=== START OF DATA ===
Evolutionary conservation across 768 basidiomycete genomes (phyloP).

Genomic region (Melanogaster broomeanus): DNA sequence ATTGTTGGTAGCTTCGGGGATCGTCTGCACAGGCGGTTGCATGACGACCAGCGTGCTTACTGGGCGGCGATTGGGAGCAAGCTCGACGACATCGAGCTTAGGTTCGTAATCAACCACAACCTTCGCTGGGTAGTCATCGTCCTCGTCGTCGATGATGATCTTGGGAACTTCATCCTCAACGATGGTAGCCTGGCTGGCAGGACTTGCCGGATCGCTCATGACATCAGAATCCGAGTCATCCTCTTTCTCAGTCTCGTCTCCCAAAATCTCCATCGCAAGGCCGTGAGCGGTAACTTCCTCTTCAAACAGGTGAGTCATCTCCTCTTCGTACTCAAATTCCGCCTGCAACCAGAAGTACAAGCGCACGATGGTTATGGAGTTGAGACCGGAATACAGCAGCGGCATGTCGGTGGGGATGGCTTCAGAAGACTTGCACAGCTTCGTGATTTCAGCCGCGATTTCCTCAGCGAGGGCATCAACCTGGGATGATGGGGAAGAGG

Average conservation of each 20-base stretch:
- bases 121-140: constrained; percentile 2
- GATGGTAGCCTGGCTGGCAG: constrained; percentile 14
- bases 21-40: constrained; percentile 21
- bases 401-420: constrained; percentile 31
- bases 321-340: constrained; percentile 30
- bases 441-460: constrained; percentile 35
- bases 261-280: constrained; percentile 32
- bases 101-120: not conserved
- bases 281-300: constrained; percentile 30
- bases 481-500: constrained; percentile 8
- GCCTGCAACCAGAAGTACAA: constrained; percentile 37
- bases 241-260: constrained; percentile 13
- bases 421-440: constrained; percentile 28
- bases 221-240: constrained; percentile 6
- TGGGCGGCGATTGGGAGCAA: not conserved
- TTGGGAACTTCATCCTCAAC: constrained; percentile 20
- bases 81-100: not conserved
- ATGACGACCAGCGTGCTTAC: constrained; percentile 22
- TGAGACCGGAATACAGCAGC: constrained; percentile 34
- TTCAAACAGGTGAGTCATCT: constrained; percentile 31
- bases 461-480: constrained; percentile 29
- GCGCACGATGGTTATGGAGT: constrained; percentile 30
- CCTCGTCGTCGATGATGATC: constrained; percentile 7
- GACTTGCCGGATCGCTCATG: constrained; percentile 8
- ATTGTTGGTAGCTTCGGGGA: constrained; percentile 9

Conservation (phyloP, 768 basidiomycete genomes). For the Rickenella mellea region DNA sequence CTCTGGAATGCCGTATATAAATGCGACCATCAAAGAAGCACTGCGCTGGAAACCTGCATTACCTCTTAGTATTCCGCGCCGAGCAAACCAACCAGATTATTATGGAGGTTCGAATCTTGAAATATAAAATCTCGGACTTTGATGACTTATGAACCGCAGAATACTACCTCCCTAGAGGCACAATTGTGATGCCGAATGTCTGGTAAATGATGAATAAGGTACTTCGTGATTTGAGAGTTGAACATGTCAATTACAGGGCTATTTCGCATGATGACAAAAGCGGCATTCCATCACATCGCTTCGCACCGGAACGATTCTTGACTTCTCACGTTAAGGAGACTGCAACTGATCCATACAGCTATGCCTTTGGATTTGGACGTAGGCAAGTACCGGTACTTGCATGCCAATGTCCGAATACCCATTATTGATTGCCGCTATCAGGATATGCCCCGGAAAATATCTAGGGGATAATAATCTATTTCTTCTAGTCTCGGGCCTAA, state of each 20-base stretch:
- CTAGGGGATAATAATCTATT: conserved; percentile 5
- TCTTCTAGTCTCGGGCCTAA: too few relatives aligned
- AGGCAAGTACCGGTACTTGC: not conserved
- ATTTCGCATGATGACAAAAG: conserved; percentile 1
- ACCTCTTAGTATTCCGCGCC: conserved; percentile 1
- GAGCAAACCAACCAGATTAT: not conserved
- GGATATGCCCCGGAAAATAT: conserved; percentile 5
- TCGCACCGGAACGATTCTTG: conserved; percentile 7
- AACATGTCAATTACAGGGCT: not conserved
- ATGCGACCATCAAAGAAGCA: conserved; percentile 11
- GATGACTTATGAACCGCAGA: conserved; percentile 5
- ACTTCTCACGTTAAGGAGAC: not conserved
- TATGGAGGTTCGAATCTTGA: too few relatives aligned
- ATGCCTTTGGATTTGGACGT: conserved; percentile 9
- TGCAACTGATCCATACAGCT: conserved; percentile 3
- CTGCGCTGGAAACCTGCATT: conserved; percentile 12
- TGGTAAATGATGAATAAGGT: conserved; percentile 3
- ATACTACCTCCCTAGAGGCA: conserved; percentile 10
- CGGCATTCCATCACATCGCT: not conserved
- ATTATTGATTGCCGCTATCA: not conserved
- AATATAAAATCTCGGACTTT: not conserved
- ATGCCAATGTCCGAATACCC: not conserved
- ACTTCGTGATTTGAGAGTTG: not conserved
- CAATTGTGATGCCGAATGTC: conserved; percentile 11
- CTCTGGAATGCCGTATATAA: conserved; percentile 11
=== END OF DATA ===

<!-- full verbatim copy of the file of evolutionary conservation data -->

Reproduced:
Evolutionary conservation across 768 basidiomycete genomes (phyloP).

Genomic region (Melanogaster broomeanus): DNA sequence ATTGTTGGTAGCTTCGGGGATCGTCTGCACAGGCGGTTGCATGACGACCAGCGTGCTTACTGGGCGGCGATTGGGAGCAAGCTCGACGACATCGAGCTTAGGTTCGTAATCAACCACAACCTTCGCTGGGTAGTCATCGTCCTCGTCGTCGATGATGATCTTGGGAACTTCATCCTCAACGATGGTAGCCTGGCTGGCAGGACTTGCCGGATCGCTCATGACATCAGAATCCGAGTCATCCTCTTTCTCAGTCTCGTCTCCCAAAATCTCCATCGCAAGGCCGTGAGCGGTAACTTCCTCTTCAAACAGGTGAGTCATCTCCTCTTCGTACTCAAATTCCGCCTGCAACCAGAAGTACAAGCGCACGATGGTTATGGAGTTGAGACCGGAATACAGCAGCGGCATGTCGGTGGGGATGGCTTCAGAAGACTTGCACAGCTTCGTGATTTCAGCCGCGATTTCCTCAGCGAGGGCATCAACCTGGGATGATGGGGAAGAGG

Average conservation of each 20-base stretch:
- bases 121-140: constrained; percentile 2
- GATGGTAGCCTGGCTGGCAG: constrained; percentile 14
- bases 21-40: constrained; percentile 21
- bases 401-420: constrained; percentile 31
- bases 321-340: constrained; percentile 30
- bases 441-460: constrained; percentile 35
- bases 261-280: constrained; percentile 32
- bases 101-120: not conserved
- bases 281-300: constrained; percentile 30
- bases 481-500: constrained; percentile 8
- GCCTGCAACCAGAAGTACAA: constrained; percentile 37
- bases 241-260: constrained; percentile 13
- bases 421-440: constrained; percentile 28
- bases 221-240: constrained; percentile 6
- TGGGCGGCGATTGGGAGCAA: not conserved
- TTGGGAACTTCATCCTCAAC: constrained; percentile 20
- bases 81-100: not conserved
- ATGACGACCAGCGTGCTTAC: constrained; percentile 22
- TGAGACCGGAATACAGCAGC: constrained; percentile 34
- TTCAAACAGGTGAGTCATCT: constrained; percentile 31
- bases 461-480: constrained; percentile 29
- GCGCACGATGGTTATGGAGT: constrained; percentile 30
- CCTCGTCGTCGATGATGATC: constrained; percentile 7
- GACTTGCCGGATCGCTCATG: constrained; percentile 8
- ATTGTTGGTAGCTTCGGGGA: constrained; percentile 9

Conservation (phyloP, 768 basidiomycete genomes). For the Rickenella mellea region DNA sequence CTCTGGAATGCCGTATATAAATGCGACCATCAAAGAAGCACTGCGCTGGAAACCTGCATTACCTCTTAGTATTCCGCGCCGAGCAAACCAACCAGATTATTATGGAGGTTCGAATCTTGAAATATAAAATCTCGGACTTTGATGACTTATGAACCGCAGAATACTACCTCCCTAGAGGCACAATTGTGATGCCGAATGTCTGGTAAATGATGAATAAGGTACTTCGTGATTTGAGAGTTGAACATGTCAATTACAGGGCTATTTCGCATGATGACAAAAGCGGCATTCCATCACATCGCTTCGCACCGGAACGATTCTTGACTTCTCACGTTAAGGAGACTGCAACTGATCCATACAGCTATGCCTTTGGATTTGGACGTAGGCAAGTACCGGTACTTGCATGCCAATGTCCGAATACCCATTATTGATTGCCGCTATCAGGATATGCCCCGGAAAATATCTAGGGGATAATAATCTATTTCTTCTAGTCTCGGGCCTAA, state of each 20-base stretch:
- CTAGGGGATAATAATCTATT: conserved; percentile 5
- TCTTCTAGTCTCGGGCCTAA: too few relatives aligned
- AGGCAAGTACCGGTACTTGC: not conserved
- ATTTCGCATGATGACAAAAG: conserved; percentile 1
- ACCTCTTAGTATTCCGCGCC: conserved; percentile 1
- GAGCAAACCAACCAGATTAT: not conserved
- GGATATGCCCCGGAAAATAT: conserved; percentile 5
- TCGCACCGGAACGATTCTTG: conserved; percentile 7
- AACATGTCAATTACAGGGCT: not conserved
- ATGCGACCATCAAAGAAGCA: conserved; percentile 11
- GATGACTTATGAACCGCAGA: conserved; percentile 5
- ACTTCTCACGTTAAGGAGAC: not conserved
- TATGGAGGTTCGAATCTTGA: too few relatives aligned
- ATGCCTTTGGATTTGGACGT: conserved; percentile 9
- TGCAACTGATCCATACAGCT: conserved; percentile 3
- CTGCGCTGGAAACCTGCATT: conserved; percentile 12
- TGGTAAATGATGAATAAGGT: conserved; percentile 3
- ATACTACCTCCCTAGAGGCA: conserved; percentile 10
- CGGCATTCCATCACATCGCT: not conserved
- ATTATTGATTGCCGCTATCA: not conserved
- AATATAAAATCTCGGACTTT: not conserved
- ATGCCAATGTCCGAATACCC: not conserved
- ACTTCGTGATTTGAGAGTTG: not conserved
- CAATTGTGATGCCGAATGTC: conserved; percentile 11
- CTCTGGAATGCCGTATATAA: conserved; percentile 11